Stray marks director Elizabeth Lo’s feature film debut, having made only
shorts in the past, a number of which have animals as their subject, a full
length documentary about the life of stray dogs in Istanbul would seem like
a natural progression.
Lo’s film follows four stray dogs through the streets of Istanbul, Turkey
has a policy of not killing strays, a policy which has left Istanbul’s
streets home to wandering packs of feral dogs. Concentrating on three of
them, Zeytin, Nazar and Kartal, Lo’s camera follows the dogs as they wonder
the streets and interact with the city’s population.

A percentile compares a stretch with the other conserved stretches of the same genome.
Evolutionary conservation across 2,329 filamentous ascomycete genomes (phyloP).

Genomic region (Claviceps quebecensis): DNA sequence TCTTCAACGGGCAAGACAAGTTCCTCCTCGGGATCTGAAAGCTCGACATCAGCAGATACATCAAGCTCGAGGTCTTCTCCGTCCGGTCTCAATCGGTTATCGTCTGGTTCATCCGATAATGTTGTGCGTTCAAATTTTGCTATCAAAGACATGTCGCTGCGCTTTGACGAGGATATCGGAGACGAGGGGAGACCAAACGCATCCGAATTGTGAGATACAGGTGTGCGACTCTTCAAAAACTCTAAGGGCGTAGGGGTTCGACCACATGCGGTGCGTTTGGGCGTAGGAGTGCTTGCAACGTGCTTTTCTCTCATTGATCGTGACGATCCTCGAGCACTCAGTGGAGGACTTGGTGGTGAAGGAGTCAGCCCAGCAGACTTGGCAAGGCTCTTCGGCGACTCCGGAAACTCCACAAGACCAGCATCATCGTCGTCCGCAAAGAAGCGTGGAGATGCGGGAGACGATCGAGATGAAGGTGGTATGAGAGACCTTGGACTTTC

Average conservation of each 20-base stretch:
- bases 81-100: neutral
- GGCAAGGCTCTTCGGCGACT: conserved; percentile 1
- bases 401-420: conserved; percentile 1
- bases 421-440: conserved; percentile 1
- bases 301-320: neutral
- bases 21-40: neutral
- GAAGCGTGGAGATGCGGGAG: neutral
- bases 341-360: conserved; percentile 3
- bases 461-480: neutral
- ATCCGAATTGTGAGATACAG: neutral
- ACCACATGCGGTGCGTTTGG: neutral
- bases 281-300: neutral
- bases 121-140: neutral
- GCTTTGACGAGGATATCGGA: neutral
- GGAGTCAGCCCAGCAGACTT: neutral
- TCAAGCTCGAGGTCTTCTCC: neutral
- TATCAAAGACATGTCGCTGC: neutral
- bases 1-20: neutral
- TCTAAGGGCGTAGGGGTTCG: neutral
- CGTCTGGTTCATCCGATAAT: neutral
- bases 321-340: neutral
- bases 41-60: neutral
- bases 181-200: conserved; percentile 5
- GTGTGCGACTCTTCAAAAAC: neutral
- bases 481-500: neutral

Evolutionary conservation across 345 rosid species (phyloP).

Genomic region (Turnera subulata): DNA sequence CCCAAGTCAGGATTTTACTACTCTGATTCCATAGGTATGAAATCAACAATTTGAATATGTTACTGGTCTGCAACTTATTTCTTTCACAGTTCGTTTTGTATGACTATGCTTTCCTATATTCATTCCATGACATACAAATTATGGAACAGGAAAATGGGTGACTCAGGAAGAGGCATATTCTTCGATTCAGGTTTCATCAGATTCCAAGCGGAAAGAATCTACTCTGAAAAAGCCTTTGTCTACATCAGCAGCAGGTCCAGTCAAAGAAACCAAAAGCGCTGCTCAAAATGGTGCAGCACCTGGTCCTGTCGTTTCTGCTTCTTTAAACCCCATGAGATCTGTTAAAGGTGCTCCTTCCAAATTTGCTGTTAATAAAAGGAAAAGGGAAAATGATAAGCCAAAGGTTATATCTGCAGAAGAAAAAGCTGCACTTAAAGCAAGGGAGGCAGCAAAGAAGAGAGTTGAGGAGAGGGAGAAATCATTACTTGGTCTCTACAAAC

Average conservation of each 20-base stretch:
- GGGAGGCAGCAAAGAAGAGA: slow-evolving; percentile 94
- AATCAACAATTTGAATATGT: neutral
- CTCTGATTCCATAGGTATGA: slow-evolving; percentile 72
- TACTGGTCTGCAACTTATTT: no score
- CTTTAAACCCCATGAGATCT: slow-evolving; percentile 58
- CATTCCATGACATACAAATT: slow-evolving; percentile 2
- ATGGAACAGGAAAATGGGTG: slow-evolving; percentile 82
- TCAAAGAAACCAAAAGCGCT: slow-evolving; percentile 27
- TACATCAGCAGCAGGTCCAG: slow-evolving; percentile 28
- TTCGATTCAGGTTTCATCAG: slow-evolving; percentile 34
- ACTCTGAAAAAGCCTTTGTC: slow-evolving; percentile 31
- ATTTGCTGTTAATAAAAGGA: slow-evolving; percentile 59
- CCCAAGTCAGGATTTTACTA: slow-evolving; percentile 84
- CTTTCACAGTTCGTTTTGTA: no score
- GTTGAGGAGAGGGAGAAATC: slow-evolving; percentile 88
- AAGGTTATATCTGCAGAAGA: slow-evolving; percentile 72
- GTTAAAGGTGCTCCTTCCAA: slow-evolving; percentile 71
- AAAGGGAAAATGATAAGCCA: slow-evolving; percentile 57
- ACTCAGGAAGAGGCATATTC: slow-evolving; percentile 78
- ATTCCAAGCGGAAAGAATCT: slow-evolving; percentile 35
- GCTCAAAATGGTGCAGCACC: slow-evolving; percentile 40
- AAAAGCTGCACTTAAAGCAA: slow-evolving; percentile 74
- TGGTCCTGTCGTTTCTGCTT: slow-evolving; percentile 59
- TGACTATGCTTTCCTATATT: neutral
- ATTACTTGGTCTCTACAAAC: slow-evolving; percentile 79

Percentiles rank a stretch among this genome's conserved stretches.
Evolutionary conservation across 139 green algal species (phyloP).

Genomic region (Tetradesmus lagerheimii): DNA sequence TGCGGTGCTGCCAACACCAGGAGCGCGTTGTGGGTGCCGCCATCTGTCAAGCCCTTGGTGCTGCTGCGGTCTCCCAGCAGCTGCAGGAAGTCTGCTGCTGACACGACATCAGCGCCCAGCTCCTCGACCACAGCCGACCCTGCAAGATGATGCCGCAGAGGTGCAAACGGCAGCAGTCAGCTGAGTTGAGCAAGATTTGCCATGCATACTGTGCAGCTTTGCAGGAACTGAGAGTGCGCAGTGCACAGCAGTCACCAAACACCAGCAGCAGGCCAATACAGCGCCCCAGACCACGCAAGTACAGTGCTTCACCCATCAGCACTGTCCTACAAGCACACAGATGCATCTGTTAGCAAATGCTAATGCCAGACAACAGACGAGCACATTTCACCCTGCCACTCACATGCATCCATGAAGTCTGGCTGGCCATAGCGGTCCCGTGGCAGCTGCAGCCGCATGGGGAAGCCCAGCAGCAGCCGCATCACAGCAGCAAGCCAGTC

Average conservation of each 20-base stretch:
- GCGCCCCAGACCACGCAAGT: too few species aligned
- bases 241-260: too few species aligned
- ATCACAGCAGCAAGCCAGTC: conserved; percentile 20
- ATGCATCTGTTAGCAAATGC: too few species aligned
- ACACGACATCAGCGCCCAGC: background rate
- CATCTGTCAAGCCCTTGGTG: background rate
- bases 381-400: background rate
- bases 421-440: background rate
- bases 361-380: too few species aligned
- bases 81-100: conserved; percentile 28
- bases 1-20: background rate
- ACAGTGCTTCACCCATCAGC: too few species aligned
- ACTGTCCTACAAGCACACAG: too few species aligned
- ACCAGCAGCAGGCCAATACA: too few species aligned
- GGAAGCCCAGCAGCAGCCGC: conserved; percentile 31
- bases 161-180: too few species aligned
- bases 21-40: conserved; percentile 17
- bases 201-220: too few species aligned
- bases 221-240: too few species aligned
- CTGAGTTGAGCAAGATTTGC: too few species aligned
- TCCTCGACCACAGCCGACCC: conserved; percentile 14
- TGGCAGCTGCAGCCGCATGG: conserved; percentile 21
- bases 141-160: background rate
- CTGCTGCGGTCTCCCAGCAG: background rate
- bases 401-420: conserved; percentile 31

Stray’s is no David Attenborough hidden camera type of documentary as Lo
chooses to focus her camera at the dogs eye level, not always a great idea
as we seem to get a lot of shots of dogs sniffing other dogs butts or just
general shots of dogs butts.
To take nothing away from Lo’s work, a caption at the end tells us that it
was filmed over three years, it is hard to see how some of the shots were
achieved without manipulation of the circumstances, for feral dogs they
perform really well in front of the camera.
Lo appears to be a massive animal lover and that without doubt is the
target audience she’s aiming for, for the rest of us, partiality if you’re
not a dog lover, Strays is a really hard watch. If you enjoy watching dogs
running around your local park Strays might be for you, if you don’t I
don’t think that there’s much in Strays that will convert you into a lover